He became convinced the connections presented a new way to investigate human cognition and behavior over time, in a way that simply isn’t possible with typical treatment like regularly visiting a therapist or getting a new medication, taking it for a month, and then checking back in with a doctor. Brain-disorder treatment has stalled in part because doctors simply don’t know that someone’s having trouble until it’s well advanced; Dagum believes Mindstrong can figure it out much sooner and keep an eye on it 24 hours a day.

In 2016, Dagum visited Verily, Alphabet’s life sciences company, where he pitched his work to a group including Tom Insel, a psychiatrist who had spent 13 years as director of the National Institute of Mental Health before he joined Verily in 2015.

Verily was trying to figure out how to use phones to learn about depression or other mental health conditions. But Insel says that at first, what Dagum presented—more a concept than a show of actual data—didn’t seem like a big deal. “The bells didn’t go off about what he had done,” he says.

Over several meetings, however, Insel realized that Dagum could do something he believed nobody in the field of mental health had yet been able to accomplish. He had figured out smartphone signals that correlated strongly with a person’s cognitive performance—the kind of thing usually possible only through those lengthy lab tests. What’s more, he was collecting these signals for days, weeks, and months on end, making it possible, in essence, to look at a person’s brain function continuously and objectively. “It’s like having a continuous glucose monitor in the world of diabetes,” Insel says.

Why should anyone believe that what Mindstrong is doing can actually work? Dagum says that thousands of people are using the app, and the company now has five years of clinical study data to confirm its science and technology. It is continuing to perform numerous studies, and this past March it began working with patients and doctors in clinics.

In its current form, the Mindstrong app that patients see is fairly sparse. There’s a graph that updates daily with five different signals collected from your smartphone swipes and taps. Four of these signals are measures of cognition that are tightly tied to mood disorders (such as the ability to make goal-based decisions), and the other measures emotions. There’s also an option to chat with a clinician.

For now, Insel says, the company is working mainly with seriously ill people who are at risk of relapse for problems like depression, schizophrenia, and substance abuse. “This is meant for the most severely disabled people, who are really needing some innovation,” he says. “There are people who are high utilizers of health care and they’re not getting the benefits, so we’ve got to figure out some way to get them something that works better.” Actually predicting that a patient is headed toward a downward spiral is a harder task, but Dagum believes that having more people using the app over time will help cement patterns in the data.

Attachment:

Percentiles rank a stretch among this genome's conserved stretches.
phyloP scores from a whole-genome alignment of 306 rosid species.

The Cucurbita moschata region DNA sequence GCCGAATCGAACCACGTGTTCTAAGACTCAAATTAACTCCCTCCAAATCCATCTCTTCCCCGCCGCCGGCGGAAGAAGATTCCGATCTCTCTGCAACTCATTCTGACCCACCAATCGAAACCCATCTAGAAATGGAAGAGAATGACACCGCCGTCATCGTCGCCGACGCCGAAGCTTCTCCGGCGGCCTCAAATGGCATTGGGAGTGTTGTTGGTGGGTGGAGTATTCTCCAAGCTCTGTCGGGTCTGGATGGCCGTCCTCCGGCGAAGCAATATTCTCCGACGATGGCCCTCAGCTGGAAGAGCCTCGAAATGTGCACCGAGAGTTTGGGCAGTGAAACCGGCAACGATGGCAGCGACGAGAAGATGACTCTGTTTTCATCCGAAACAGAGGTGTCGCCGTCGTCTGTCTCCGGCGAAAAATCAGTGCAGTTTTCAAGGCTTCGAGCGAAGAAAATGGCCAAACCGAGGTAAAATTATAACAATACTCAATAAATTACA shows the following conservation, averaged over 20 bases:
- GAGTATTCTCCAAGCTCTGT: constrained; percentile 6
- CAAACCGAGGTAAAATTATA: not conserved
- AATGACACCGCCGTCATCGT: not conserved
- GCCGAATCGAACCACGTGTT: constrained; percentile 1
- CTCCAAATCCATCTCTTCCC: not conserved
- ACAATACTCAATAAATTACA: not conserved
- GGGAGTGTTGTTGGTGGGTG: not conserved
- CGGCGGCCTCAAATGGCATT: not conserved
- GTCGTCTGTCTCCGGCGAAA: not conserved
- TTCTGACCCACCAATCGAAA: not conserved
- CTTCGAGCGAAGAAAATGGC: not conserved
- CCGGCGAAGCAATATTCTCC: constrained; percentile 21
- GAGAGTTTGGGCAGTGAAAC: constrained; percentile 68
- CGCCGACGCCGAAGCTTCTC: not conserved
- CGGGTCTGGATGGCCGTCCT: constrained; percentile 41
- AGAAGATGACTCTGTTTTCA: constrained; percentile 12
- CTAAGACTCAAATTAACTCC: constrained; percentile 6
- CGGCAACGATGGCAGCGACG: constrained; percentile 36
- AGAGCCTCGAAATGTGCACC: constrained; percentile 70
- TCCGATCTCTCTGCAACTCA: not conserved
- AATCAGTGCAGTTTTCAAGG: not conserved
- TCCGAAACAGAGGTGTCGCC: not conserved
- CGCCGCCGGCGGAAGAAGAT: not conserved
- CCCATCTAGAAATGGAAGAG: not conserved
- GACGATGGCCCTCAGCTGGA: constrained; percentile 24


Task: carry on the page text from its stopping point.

There are thorny issues to consider, of course. Privacy, for one: while Mindstrong says it protects users’ data, collecting such data at all could be a scary prospect for many of the people it aims to help. Companies may be interested in, say, including it as part of an employee wellness plan, but most of us wouldn’t want our employers anywhere near our mental health data, no matter how well protected it may be.

Spotting problems before they start
A study in the works at the University of Michigan is looking at whether Mindstrong may be beneficial for people who do not have a mental illness but do have a high risk for depression and suicide. Led by Srijan Sen, a professor of psychiatry and neuroscience, the study tracks the moods of first-year doctors across the country—a group that is known to experience intense stress, frequent sleep deprivation, and very high rates of depression.

Participants log their mood each day and wear a Fitbit activity tracker to log sleep, activity, and heart-rate data. About 1,500 of the 2,000 participants also let a Mindstrong keyboard app run on their smartphones to collect data about the ways they type and figure out how their cognition changes throughout the year.

Sen hypothesizes that people’s memory patterns and thinking speed change in subtle ways before they realize they’re depressed. But he says he doesn’t know how long that lag will be, or what cognitive patterns will be predictive of depression.